A lot of things make me cry, especially if I’m in the right mood. I don’t think most of them are stupid, though the casual observer might disagree, especially if the casual observer were sitting next to me at a stoplight and saw me dabbing at my eyes because a particularly touching Disney song was on the CD player. I’ve cried at television commercials and cry in church quite often (well, quite often compared to the number of times I go to church), even when the sermon is not about how I’m going to burn for all eternity.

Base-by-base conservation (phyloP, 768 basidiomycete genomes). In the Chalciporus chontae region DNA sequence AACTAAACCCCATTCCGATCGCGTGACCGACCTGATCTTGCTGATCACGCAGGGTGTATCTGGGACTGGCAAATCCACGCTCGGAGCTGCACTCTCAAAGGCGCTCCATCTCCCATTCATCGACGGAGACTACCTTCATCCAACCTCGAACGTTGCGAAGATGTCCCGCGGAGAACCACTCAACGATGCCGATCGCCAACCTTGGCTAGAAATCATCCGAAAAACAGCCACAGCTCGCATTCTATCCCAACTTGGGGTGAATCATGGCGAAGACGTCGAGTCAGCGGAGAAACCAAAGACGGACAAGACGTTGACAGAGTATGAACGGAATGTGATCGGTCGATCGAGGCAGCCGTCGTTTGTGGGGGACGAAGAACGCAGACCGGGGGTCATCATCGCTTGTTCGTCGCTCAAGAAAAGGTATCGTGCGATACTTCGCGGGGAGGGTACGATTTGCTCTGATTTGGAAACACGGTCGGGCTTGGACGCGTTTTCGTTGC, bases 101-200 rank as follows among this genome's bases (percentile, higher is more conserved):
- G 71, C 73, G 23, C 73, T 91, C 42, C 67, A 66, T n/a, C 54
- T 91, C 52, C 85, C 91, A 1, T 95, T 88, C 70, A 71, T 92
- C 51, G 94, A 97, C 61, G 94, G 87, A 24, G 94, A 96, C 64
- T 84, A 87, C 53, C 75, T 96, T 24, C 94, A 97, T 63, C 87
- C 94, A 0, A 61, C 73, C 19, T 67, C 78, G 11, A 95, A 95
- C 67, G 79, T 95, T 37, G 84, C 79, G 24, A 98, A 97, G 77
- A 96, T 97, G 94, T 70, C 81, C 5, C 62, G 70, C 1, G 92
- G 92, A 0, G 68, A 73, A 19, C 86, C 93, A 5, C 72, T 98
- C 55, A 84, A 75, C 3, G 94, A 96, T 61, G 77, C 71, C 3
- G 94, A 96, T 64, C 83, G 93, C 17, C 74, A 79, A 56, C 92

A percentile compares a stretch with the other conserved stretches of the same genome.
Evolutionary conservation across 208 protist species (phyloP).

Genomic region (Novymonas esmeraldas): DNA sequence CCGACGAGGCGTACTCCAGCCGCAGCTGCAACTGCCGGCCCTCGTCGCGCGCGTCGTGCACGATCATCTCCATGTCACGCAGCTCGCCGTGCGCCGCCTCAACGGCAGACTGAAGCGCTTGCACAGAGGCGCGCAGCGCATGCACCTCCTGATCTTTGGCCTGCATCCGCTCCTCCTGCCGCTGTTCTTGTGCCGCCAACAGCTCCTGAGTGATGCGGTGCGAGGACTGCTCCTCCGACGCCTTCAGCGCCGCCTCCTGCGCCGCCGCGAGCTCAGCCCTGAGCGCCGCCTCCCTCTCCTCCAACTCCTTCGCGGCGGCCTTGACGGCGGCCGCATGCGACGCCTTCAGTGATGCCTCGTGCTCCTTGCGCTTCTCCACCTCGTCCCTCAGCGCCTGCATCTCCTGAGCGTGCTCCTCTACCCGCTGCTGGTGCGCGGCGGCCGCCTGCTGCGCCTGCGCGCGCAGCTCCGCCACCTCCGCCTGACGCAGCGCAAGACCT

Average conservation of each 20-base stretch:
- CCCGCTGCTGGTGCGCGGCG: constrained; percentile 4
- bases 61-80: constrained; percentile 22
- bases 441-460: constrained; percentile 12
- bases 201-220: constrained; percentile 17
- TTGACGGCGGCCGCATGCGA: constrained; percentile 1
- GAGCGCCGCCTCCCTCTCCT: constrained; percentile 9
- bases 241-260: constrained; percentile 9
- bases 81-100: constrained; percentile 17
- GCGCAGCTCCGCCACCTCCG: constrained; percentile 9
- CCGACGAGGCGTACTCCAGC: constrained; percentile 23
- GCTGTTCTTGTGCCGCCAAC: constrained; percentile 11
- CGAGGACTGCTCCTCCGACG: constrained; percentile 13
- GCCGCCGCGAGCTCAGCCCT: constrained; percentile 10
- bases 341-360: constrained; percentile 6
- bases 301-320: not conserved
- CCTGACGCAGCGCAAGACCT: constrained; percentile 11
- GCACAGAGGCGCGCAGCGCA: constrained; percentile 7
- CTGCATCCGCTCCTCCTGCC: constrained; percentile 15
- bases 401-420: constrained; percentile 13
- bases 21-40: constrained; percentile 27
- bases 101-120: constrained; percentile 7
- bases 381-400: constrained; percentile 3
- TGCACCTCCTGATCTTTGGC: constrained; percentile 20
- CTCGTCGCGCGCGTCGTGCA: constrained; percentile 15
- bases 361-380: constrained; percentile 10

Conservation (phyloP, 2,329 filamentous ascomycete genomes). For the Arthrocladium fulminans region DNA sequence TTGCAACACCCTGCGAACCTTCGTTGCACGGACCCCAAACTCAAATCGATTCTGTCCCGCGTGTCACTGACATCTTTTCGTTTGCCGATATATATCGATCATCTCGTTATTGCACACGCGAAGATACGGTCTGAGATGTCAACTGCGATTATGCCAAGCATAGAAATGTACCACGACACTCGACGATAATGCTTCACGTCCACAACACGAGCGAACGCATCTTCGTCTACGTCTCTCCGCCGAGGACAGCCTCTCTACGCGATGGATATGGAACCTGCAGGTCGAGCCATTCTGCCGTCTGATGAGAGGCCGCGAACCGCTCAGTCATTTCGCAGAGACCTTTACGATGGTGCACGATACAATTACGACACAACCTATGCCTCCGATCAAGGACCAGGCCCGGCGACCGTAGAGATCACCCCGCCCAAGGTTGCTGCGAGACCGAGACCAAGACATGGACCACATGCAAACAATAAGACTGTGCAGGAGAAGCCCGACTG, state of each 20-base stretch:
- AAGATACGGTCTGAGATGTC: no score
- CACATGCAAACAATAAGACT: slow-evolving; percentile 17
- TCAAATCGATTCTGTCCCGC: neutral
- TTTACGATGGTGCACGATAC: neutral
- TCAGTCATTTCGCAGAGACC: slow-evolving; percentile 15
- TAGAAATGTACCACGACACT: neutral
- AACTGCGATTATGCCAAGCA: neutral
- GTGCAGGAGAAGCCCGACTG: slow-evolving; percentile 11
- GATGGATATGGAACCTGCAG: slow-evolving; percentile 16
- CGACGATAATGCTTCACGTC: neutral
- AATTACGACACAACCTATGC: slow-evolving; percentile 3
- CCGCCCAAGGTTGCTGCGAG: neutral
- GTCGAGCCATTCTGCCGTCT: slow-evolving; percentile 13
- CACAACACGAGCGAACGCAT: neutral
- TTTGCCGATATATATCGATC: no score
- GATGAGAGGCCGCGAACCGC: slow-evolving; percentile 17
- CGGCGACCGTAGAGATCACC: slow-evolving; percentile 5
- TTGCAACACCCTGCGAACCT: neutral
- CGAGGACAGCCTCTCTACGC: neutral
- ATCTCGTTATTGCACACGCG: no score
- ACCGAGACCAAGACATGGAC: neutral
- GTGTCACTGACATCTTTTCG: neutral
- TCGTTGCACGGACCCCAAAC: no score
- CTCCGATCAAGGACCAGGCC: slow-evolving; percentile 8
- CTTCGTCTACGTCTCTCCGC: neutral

Friday night, though, I cried because of something that even I consider stupid. Mr. Karen had Friday off and was looking for something on the kitchen counter and came across the receipt for the last time I got the oil changed in the Mustang. Looking at it to figure out what it was and where it belonged, he saw I’d gotten the air filter changed as well as chosen the more expensive synthetic oil. This puzzled him. This was not what he would have done. Why had I done it? When I got home from work, tired and hungry, he started asking questions. I interpreted this as him criticizing my decisions. “Hadn’t we talked about telling them not to check the air filter, much less change it?” Yes, we had, but it takes so much of my gumption to make myself go deal with auto technician types at all that I don’t have any left over to tell them to deviate from their normal procedure. “Why did you get synthetic oil? With a car that old, it’s not worth it.” I like the extra margin of protection so I don’t have to stress about getting back to get it changed so soon, plus the guys at this oil change place were nice to me and my car, and I didn’t mind paying the extra to reward them for treating me well. It wasn’t long before I was in tears and wailing that I’d done the best I could and why didn’t he just get the oil changed himself and stop badgering me about it and why did it matter so much and didn’t he appreciate that while he’d been home surfing the Internet that I’d been stuck in traffic and on and on. My sobbing and sniffling pretty much ruined dinner. Stupid, stupid. I really should have learned by now that asking questions is like breathing to him; he doesn’t mean it as criticism, he just wants to understand. And he really should have learned by now that pressing me on anything just before a meal or just before bed is a really bad idea, especially if I’m also tired or stressed or both. By Saturday, with me rested and fed, all was okay again, and even the discussion following Mr. Karen checking the filter they’d put in and finding it was the wrong one didn’t cause any more tears. Still, it was stupid to let it get to me so much in the first place. I’d love to say that nothing like this will ever happen again, but it likely will. At least now Mr. Karen has put a label on the air filter cover with written instructions to the oil change guys, so I don’t have to deal with that particular problem again. Maybe I need to keep pieces of duct tape with the appropriate messages in the car so I can slap them on my forehead before I come in the house : “Notice: To prevent boil over, limit conversation until Karen has had a snack.” “Warning: Construction zone caused miles long backup; Karen is tense.” It just might work.
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